Increased levels of air pollution can result in cutting the lifespan of human between 9 years to 11 years, approximately a decade more than most other estimates which had anticipated for only two years.
An increase in the levels of particles of air pollution by 10 micrograms every meter cube will result in the destruction of the population earlier by 10 years, as stated by a formula given by Professor Michael Skou Andersen of Aarhus University, Denmark.
Professor Anderson, in his research study, was trying to get a fixed ways to find out the implications of air pollution on the global economy, as he states that government will not take any action on the fossil fuels unless they find any monetary costs associated with premature deaths.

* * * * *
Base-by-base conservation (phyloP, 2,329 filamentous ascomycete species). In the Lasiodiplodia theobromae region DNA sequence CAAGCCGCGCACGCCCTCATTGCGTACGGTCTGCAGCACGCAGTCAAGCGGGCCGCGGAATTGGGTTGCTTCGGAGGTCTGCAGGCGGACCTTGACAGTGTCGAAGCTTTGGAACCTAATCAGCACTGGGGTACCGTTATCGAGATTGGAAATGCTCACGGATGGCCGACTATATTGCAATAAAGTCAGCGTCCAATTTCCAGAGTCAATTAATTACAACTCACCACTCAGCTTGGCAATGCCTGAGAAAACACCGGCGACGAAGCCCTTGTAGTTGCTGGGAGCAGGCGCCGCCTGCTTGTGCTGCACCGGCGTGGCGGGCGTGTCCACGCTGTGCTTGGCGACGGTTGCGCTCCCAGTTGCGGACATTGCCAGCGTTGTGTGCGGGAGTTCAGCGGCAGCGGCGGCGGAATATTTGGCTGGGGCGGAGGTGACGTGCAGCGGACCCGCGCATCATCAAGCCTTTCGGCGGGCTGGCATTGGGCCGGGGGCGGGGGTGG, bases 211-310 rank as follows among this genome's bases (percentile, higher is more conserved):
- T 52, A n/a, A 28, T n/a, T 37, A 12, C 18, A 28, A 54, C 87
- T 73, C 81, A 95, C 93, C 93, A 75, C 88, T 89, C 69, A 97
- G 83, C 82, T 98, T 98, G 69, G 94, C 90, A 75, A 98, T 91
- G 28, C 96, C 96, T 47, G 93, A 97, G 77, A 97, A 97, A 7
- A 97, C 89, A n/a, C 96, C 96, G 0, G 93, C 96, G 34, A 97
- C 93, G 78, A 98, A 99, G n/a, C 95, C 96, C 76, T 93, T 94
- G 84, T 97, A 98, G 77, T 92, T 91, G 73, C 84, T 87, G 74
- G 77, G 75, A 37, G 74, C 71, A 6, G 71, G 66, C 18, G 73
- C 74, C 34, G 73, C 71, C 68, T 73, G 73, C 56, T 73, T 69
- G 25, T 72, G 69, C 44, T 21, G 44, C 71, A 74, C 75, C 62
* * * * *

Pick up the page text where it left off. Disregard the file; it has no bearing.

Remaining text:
“Individuals who are willing for paying the price for the reduction of risks for premature death, provided we get a comprehension of the effects and the magnitudes of these risks,” stated Professor Anderson.
Anderson makes arguments that the researchers need to find a robust method for the determination of this financial implication on the global scale, as prevalent variations in the methodology trails the difference of the costs on a “wild” scale between the United States of America and the Europe.
The cost of losing someone close due to air pollution is thrice the rate in the United States of America, is estimated to be around $7.4 million.
In the continent of Europe, as the methodology is subjected to changes in expectancy of life on the presumption that most of the victims are at the age of seventies or eighties, it only finds them to lose one to two years of life with very fewer consequences regarding finances.